Continuous subcutaneous insulin infusion versus multiple daily injections in children and young people at diagnosis of type 1 diabetes: the SCIPI RCT

Blair, Joanne, McKay, Andrew ORCID: 0000-0003-1312-8911, Ridyard, Colin, Thornborough, Keith, Bedson, Emma, Peak, Matthew ORCID: 0000-0003-1909-3211, Didi, Mohammed, Annan, Francesca, Gregory, John W, Hughes, Dyfrig ORCID: 0000-0001-8247-7459
et al (show 1 more authors) (2018) Continuous subcutaneous insulin infusion versus multiple daily injections in children and young people at diagnosis of type 1 diabetes: the SCIPI RCT. Health Technology Assessment, 22 (42). 1-+.

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Background The risk of developing long-term complications of type 1 diabetes (T1D) is related to glycaemic control and is reduced by the use of intensive insulin treatment regimens: multiple daily injections (MDI) (≥ 4) and continuous subcutaneous insulin infusion (CSII). Despite a lack of evidence that the more expensive treatment with CSII is superior to MDI, both treatments are used widely within the NHS. Objectives (1) To compare glycaemic control during treatment with CSII and MDI and (2) to determine safety and cost-effectiveness of the treatment, and quality of life (QoL) of the patients. Design A pragmatic, open-label randomised controlled trial with an internal pilot and 12-month follow-up with 1 : 1 web-based block randomisation stratified by age and centre. Setting Fifteen diabetes clinics in hospitals in England and Wales. Participants Patients aged 7 months to 15 years. Interventions Continuous subsutaneous insulin infusion or MDI initiated within 14 days of diagnosis of T1D. Data sources Data were collected at baseline and at 3, 6, 9 and 12 months using paper forms and were entered centrally. Data from glucometers and CSII were downloaded. The Health Utilities Index Mark 2 was completed at each visit and the Pediatric Quality of Life Inventory (PedsQL, diabetes module) was completed at 6 and 12 months. Costs were estimated from hospital patient administration system data. Outcomes The primary outcome was glycosylated haemoglobin (HbA1c) concentration at 12 months. The secondary outcomes were (1) HbA1c concentrations of < 48 mmol/mol, (2) severe hypoglycaemia, (3) diabetic ketoacidosis (DKA), (4) T1D- or treatment-related adverse events (AEs), (5) change in body mass index and height standard deviation score, (6) insulin requirements, (7) QoL and (8) partial remission rate. The economic outcome was the incremental cost per quality-adjusted life-year (QALY) gained. Results A total of 293 participants, with a median age of 9.8 years (minimum 0.7 years, maximum 16 years), were randomised (CSII, n = 149; MDI, n = 144) between May 2011 and January 2015. Primary outcome data were available for 97% of participants (CSII, n = 143; MDI, n = 142). At 12 months, age-adjusted least mean squares HbA1c concentrations were comparable between groups: CSII, 60.9 mmol/mol [95% confidence interval (CI) 58.5 to 63.3 mmol/mol]; MDI, 58.5 mmol/mol (95% CI 56.1 to 60.9 mmol/mol); and the difference of CSII – MDI, 2.4 mmol/mol (95% CI –0.4 to 5.3 mmol/mol). For HbA1c concentrations of < 48 mmol/mol (CSII, 22/143 participants; MDI, 29/142 participants), the relative risk was 0.75 (95% CI 0.46 to 1.25), and for partial remission rates (CSII, 21/86 participants; MDI, 21/64), the relative risk was 0.74 (95% CI 0.45 to 1.24). The incidences of severe hypoglycaemia (CSII, 6/144; MDI, 2/149 participants) and DKA (CSII, 2/144 participants; MDI, 0/149 participants) were low. In total, 68 AEs (14 serious) were reported during CSII treatment and 25 AEs (eight serious) were reported during MDI treatment. Growth outcomes did not differ. The reported insulin use was higher with CSII (mean difference 0.1 unit/kg/day, 95% CI 0.0 to 0.2 unit/kg/day; p = 0.01). QoL was slightly higher for those randomised to CSII. From a NHS perspective, CSII was more expensive than MDI mean total cost (£1863, 95% CI £1620 to £2137) with no additional QALY gains (–0.006 QALYs, 95% CI –0.031 to 0.018 QALYs). Limitations Generalisability beyond 12 months is uncertain. Conclusions No clinical benefit of CSII over MDI was identified. CSII is not a cost-effective treatment in patients representative of the study population. Future work Longer-term follow-up is required to determine if clinical outcomes diverge after 1 year. A qualitative exploration of patient and professional experiences of MDI and CSII should be considered.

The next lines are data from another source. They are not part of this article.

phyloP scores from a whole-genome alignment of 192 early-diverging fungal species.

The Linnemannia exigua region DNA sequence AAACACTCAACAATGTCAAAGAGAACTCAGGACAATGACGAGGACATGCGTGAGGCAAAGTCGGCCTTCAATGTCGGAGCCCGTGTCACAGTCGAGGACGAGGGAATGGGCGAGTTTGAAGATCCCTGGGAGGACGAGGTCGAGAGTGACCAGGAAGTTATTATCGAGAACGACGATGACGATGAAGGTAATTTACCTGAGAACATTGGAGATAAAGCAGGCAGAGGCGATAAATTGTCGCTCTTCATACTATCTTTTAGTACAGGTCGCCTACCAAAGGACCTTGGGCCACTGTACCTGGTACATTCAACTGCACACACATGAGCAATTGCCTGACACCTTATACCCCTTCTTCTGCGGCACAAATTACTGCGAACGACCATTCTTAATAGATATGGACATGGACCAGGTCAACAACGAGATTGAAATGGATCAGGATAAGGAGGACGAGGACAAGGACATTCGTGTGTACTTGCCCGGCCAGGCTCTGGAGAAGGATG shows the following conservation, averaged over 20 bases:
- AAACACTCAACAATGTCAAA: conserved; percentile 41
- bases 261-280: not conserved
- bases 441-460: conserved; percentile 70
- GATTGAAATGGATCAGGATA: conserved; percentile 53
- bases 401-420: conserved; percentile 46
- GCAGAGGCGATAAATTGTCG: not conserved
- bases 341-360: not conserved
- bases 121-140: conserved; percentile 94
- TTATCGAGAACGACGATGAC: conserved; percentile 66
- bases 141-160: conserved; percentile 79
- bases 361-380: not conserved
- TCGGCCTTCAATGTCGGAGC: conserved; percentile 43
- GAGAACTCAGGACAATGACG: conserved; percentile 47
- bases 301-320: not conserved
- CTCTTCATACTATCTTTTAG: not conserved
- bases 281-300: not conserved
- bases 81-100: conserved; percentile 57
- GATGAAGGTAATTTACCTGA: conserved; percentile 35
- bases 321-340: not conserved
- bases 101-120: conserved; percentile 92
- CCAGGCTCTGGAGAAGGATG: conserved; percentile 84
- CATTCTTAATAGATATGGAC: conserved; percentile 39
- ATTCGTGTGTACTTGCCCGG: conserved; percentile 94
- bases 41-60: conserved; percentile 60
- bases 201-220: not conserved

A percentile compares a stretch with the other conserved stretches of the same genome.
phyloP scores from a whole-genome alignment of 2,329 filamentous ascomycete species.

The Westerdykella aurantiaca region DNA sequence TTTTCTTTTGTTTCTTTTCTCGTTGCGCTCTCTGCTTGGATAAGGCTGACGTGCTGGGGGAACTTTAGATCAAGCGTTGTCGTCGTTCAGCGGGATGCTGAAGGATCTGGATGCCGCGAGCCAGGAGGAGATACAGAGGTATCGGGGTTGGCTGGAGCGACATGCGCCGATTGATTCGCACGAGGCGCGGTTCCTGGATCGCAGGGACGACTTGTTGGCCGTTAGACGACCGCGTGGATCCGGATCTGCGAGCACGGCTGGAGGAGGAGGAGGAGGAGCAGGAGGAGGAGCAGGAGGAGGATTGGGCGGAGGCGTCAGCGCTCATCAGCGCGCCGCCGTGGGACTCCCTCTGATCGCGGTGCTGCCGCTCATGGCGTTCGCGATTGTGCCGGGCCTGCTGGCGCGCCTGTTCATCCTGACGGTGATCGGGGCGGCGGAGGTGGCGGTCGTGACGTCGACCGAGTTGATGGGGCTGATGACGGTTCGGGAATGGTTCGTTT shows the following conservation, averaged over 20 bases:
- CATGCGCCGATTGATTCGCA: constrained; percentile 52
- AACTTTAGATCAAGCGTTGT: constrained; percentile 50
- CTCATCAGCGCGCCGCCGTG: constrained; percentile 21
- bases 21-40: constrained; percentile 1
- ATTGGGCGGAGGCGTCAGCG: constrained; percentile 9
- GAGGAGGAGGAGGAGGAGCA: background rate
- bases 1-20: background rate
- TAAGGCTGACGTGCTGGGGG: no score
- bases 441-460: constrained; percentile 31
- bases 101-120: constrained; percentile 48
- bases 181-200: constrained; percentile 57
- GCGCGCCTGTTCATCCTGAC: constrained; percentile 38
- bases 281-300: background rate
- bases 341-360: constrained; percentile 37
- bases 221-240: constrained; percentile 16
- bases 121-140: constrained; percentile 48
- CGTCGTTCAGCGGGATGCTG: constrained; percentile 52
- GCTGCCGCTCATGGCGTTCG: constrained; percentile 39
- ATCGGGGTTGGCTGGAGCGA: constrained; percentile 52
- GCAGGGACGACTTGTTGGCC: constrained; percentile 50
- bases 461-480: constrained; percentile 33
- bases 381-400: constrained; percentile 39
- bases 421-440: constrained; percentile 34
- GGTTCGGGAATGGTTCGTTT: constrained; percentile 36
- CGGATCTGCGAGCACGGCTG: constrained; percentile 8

Item Type: Article
Uncontrolled Keywords: Humans, Diabetic Ketoacidosis, Diabetes Mellitus, Type 1, Hypoglycemia, Insulin, Hypoglycemic Agents, Blood Glucose Self-Monitoring, Body Mass Index, Insulin Infusion Systems, Injections, Subcutaneous, Quality-Adjusted Life Years, Quality of Life, Adolescent, Child, Child, Preschool, Infant, Cost-Benefit Analysis, Technology Assessment, Biomedical, England, Wales, Female, Male, Glycated Hemoglobin
Depositing User: Symplectic Admin
Date Deposited: 13 Sep 2018 14:24
Last Modified: 07 Feb 2023 13:31
DOI: 10.3310/hta22420
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